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Diet and Insomnia – Foods That Cause Insomnia

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If you’re experiencing insomnia and having difficulties trying to fall asleep and/or if you’re waking up in the middle of the night, avoid eating these foods close to bedtime:

Sugar and foods with high sugar content
Sugar increases blood-sugar levels and can cause a spike of energy that disrupts your sleep. Low blood sugar is one of the major causes of nighttime waking.

For example, eating a dessert loaded with sugar in the evening will crank up blood sugar levels just before bed. You might fall asleep without a problem, but later in the night when blood sugar levels plummet, your body will wake you up, alerting you to this chemical imbalance.

Refined carbohydrates
Refined carbohydrates are complex carbohydrates that have gone through a process that removes the bran and germ from whole grain. This gives foods a smoother consistency and lengthens shelf life, but it also strips away important nutrients, like Vitamin B, iron and fiber which all aid in the process of sleep.

Just like sugar, these processed carbs are quickly digested causing an intense rise in blood sugar accompanied by a crash.

Look for the words “whole wheat” or “whole grain” on the label to make sure these foods are not made from refined grains (white flour).

Limit the following refined carbohydrates in your diet:

  • Bagels
  • White breads
  • Muffins
  • Biscuits
  • Most crackers
  • White rice
  • Pasta
  • Most packaged cereals
  • Candy
  • Cookies
  • Cakes
  • Cupcakes
  • Pancakes
  • Donuts
  • Pretzels
  • Potato chips
  • Soda
  • Sweet tea
  • Sweet wine
  • Beer
  • Sweetened fruit juice
  • Jelly/jam
  • Syrup
  • Canned or frozen fruit and vegetables containing sugar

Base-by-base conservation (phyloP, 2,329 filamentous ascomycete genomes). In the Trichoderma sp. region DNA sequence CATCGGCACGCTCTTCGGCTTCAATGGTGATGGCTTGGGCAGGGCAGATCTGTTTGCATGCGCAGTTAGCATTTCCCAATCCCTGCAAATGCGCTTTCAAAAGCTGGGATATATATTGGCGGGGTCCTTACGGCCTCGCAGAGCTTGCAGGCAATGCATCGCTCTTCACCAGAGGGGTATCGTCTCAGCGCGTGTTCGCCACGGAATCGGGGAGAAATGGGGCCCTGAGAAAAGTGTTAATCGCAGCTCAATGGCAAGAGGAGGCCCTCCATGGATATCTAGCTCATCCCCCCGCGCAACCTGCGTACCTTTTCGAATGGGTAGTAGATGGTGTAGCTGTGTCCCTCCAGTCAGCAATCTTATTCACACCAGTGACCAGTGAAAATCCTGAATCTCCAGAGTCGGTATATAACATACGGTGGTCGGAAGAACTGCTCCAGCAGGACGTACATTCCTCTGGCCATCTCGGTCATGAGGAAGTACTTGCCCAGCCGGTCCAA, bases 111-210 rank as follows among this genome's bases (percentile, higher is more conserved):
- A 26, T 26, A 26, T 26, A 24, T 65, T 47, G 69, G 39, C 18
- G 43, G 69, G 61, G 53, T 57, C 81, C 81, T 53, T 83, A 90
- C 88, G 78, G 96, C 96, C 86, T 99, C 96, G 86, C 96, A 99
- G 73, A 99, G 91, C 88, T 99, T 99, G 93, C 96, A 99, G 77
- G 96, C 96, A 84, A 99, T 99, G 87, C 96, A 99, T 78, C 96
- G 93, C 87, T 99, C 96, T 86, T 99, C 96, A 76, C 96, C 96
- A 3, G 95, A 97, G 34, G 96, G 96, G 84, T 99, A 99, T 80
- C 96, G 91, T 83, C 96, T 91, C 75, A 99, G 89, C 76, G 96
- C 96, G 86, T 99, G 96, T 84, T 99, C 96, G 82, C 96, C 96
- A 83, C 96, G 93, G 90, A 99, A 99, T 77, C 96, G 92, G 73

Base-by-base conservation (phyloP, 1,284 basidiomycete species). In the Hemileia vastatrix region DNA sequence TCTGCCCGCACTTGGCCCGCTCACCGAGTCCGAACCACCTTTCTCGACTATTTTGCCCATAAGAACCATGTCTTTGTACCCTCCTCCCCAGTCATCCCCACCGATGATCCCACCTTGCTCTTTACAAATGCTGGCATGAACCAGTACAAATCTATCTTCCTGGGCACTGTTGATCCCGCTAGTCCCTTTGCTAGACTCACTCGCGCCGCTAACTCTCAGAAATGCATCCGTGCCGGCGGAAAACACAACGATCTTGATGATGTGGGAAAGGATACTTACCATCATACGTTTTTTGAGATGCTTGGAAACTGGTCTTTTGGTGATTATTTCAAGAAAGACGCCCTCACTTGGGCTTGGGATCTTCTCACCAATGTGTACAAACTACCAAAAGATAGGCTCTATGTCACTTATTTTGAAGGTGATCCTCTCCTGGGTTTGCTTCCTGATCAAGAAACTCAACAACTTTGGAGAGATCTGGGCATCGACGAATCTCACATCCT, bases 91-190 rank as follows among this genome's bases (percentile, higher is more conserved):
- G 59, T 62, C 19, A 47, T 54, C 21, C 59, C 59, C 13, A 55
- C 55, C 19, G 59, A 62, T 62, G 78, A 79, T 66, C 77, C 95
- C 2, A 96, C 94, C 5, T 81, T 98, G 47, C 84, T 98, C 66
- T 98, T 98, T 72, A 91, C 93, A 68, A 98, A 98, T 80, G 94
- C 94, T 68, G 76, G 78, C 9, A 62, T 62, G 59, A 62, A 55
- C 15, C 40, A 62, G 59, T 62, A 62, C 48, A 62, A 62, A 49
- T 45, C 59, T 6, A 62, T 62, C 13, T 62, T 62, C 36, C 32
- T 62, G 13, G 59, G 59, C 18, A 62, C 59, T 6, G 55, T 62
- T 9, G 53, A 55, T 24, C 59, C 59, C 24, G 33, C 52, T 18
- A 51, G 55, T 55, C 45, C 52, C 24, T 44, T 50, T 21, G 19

Foods that cause gas and heartburn
Stay away from foods that can produce gas or heartburn, such as foods that are spicy or high in fat, foods with a lot of garlic (especially fresh garlic), foods with rich and heavy sauces and foods with too many ingredients. Also, avoid major gas producing foods like:

  • Cabbage
  • Peas
  • Brussels sprouts
  • Broccoli
  • Cauliflower
  • Celery
  • Onions
  • Cucumber
  • Green peppers
  • Beans
  • Dried fruit
  • Dairy
  • Nuts

Spicy foods
Spicy foods and foods containing tomatoes, onions and citrus fruits may wake you up at night with heartburn, acid reflux or indigestion.

When you go to bed after eating a spicy meal, you are especially prone to experience one or all of these conditions since lying down can cause the food or liquid in your stomach to flow backwards into your esophagus (the tube that leads from your mouth to your stomach). This reaction can aggravate the esophagus, creating heartburn and other symptoms.

High fat foods
High fat foods take a long time to digest, can feel heavy in your stomach and potentially cause heartburn.

Here are some of the more common high fat offenders:

  • Cream
  • Butter
  • White sauces
  • Cheese Sauces
  • Ricotta cheese
  • Pot pies
  • Pies
  • Beef and pork ribs
  • Potato and macaroni salad
  • Potatoes Au Gratin
  • Hash browns
  • Cheesecake
  • Cake
  • Doughnuts
  • Ice cream
  • Chocolate candy
  • Soufflés
  • Processed Meats (Sausage and Pâté)